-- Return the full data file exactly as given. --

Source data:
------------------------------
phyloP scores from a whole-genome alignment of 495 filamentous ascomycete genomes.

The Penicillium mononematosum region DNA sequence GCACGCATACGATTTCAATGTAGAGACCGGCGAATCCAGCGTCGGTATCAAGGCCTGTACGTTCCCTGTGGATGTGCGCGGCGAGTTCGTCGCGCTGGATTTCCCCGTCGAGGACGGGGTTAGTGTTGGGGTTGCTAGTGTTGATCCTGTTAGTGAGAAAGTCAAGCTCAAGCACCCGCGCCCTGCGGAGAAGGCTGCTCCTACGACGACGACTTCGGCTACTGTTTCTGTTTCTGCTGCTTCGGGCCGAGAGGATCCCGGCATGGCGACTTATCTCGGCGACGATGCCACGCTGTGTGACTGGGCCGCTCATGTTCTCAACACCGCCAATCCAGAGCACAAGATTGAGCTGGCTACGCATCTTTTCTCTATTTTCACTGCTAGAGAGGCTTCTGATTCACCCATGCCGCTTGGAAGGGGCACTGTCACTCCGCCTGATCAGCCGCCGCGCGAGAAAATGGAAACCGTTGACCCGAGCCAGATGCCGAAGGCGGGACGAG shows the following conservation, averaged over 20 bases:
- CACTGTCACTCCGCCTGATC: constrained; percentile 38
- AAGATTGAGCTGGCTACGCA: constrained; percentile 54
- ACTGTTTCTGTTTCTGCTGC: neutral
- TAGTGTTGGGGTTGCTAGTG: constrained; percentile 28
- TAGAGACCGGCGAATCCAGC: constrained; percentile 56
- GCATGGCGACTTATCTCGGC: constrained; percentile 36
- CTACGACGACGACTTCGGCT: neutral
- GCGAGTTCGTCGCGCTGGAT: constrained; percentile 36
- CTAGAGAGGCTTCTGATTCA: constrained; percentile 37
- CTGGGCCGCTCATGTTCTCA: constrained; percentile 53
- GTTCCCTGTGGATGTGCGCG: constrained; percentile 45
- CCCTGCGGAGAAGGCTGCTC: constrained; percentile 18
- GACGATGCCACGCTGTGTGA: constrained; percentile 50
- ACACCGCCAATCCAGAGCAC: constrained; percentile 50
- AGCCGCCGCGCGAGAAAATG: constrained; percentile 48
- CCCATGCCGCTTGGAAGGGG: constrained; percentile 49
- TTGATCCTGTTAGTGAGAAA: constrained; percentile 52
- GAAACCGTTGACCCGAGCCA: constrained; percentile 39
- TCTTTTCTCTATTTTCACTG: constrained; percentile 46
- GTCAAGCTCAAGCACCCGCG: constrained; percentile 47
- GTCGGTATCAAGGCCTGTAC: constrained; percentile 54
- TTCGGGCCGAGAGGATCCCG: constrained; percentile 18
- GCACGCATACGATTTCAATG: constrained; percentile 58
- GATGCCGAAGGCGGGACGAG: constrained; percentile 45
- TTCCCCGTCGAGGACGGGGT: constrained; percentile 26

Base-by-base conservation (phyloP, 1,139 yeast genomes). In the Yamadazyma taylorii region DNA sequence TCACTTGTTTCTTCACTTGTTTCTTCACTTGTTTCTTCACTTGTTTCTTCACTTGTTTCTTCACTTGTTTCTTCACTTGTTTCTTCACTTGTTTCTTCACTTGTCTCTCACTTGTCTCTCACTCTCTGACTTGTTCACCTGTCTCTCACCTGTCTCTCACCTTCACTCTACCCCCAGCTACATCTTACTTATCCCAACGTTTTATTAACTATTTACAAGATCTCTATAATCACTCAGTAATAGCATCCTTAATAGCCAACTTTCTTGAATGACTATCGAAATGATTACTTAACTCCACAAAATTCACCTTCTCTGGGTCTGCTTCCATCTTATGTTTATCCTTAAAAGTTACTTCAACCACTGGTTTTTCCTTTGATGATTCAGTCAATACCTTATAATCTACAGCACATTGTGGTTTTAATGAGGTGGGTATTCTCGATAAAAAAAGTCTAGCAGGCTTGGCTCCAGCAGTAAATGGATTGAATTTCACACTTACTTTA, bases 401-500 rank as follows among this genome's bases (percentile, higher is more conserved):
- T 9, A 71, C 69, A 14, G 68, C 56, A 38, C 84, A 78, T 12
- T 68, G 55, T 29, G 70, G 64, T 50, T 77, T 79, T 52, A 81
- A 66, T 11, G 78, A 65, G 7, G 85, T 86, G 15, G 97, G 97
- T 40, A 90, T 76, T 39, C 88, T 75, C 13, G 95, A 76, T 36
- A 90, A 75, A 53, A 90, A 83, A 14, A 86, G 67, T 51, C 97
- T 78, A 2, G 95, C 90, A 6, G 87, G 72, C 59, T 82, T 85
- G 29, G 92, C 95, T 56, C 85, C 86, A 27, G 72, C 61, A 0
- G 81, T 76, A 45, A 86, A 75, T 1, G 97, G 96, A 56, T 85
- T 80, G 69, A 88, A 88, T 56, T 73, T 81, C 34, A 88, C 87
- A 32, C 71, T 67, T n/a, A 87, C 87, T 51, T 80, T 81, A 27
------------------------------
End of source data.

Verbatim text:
phyloP scores from a whole-genome alignment of 495 filamentous ascomycete genomes.

The Penicillium mononematosum region DNA sequence GCACGCATACGATTTCAATGTAGAGACCGGCGAATCCAGCGTCGGTATCAAGGCCTGTACGTTCCCTGTGGATGTGCGCGGCGAGTTCGTCGCGCTGGATTTCCCCGTCGAGGACGGGGTTAGTGTTGGGGTTGCTAGTGTTGATCCTGTTAGTGAGAAAGTCAAGCTCAAGCACCCGCGCCCTGCGGAGAAGGCTGCTCCTACGACGACGACTTCGGCTACTGTTTCTGTTTCTGCTGCTTCGGGCCGAGAGGATCCCGGCATGGCGACTTATCTCGGCGACGATGCCACGCTGTGTGACTGGGCCGCTCATGTTCTCAACACCGCCAATCCAGAGCACAAGATTGAGCTGGCTACGCATCTTTTCTCTATTTTCACTGCTAGAGAGGCTTCTGATTCACCCATGCCGCTTGGAAGGGGCACTGTCACTCCGCCTGATCAGCCGCCGCGCGAGAAAATGGAAACCGTTGACCCGAGCCAGATGCCGAAGGCGGGACGAG shows the following conservation, averaged over 20 bases:
- CACTGTCACTCCGCCTGATC: constrained; percentile 38
- AAGATTGAGCTGGCTACGCA: constrained; percentile 54
- ACTGTTTCTGTTTCTGCTGC: neutral
- TAGTGTTGGGGTTGCTAGTG: constrained; percentile 28
- TAGAGACCGGCGAATCCAGC: constrained; percentile 56
- GCATGGCGACTTATCTCGGC: constrained; percentile 36
- CTACGACGACGACTTCGGCT: neutral
- GCGAGTTCGTCGCGCTGGAT: constrained; percentile 36
- CTAGAGAGGCTTCTGATTCA: constrained; percentile 37
- CTGGGCCGCTCATGTTCTCA: constrained; percentile 53
- GTTCCCTGTGGATGTGCGCG: constrained; percentile 45
- CCCTGCGGAGAAGGCTGCTC: constrained; percentile 18
- GACGATGCCACGCTGTGTGA: constrained; percentile 50
- ACACCGCCAATCCAGAGCAC: constrained; percentile 50
- AGCCGCCGCGCGAGAAAATG: constrained; percentile 48
- CCCATGCCGCTTGGAAGGGG: constrained; percentile 49
- TTGATCCTGTTAGTGAGAAA: constrained; percentile 52
- GAAACCGTTGACCCGAGCCA: constrained; percentile 39
- TCTTTTCTCTATTTTCACTG: constrained; percentile 46
- GTCAAGCTCAAGCACCCGCG: constrained; percentile 47
- GTCGGTATCAAGGCCTGTAC: constrained; percentile 54
- TTCGGGCCGAGAGGATCCCG: constrained; percentile 18
- GCACGCATACGATTTCAATG: constrained; percentile 58
- GATGCCGAAGGCGGGACGAG: constrained; percentile 45
- TTCCCCGTCGAGGACGGGGT: constrained; percentile 26

Base-by-base conservation (phyloP, 1,139 yeast genomes). In the Yamadazyma taylorii region DNA sequence TCACTTGTTTCTTCACTTGTTTCTTCACTTGTTTCTTCACTTGTTTCTTCACTTGTTTCTTCACTTGTTTCTTCACTTGTTTCTTCACTTGTTTCTTCACTTGTCTCTCACTTGTCTCTCACTCTCTGACTTGTTCACCTGTCTCTCACCTGTCTCTCACCTTCACTCTACCCCCAGCTACATCTTACTTATCCCAACGTTTTATTAACTATTTACAAGATCTCTATAATCACTCAGTAATAGCATCCTTAATAGCCAACTTTCTTGAATGACTATCGAAATGATTACTTAACTCCACAAAATTCACCTTCTCTGGGTCTGCTTCCATCTTATGTTTATCCTTAAAAGTTACTTCAACCACTGGTTTTTCCTTTGATGATTCAGTCAATACCTTATAATCTACAGCACATTGTGGTTTTAATGAGGTGGGTATTCTCGATAAAAAAAGTCTAGCAGGCTTGGCTCCAGCAGTAAATGGATTGAATTTCACACTTACTTTA, bases 401-500 rank as follows among this genome's bases (percentile, higher is more conserved):
- T 9, A 71, C 69, A 14, G 68, C 56, A 38, C 84, A 78, T 12
- T 68, G 55, T 29, G 70, G 64, T 50, T 77, T 79, T 52, A 81
- A 66, T 11, G 78, A 65, G 7, G 85, T 86, G 15, G 97, G 97
- T 40, A 90, T 76, T 39, C 88, T 75, C 13, G 95, A 76, T 36
- A 90, A 75, A 53, A 90, A 83, A 14, A 86, G 67, T 51, C 97
- T 78, A 2, G 95, C 90, A 6, G 87, G 72, C 59, T 82, T 85
- G 29, G 92, C 95, T 56, C 85, C 86, A 27, G 72, C 61, A 0
- G 81, T 76, A 45, A 86, A 75, T 1, G 97, G 96, A 56, T 85
- T 80, G 69, A 88, A 88, T 56, T 73, T 81, C 34, A 88, C 87
- A 32, C 71, T 67, T n/a, A 87, C 87, T 51, T 80, T 81, A 27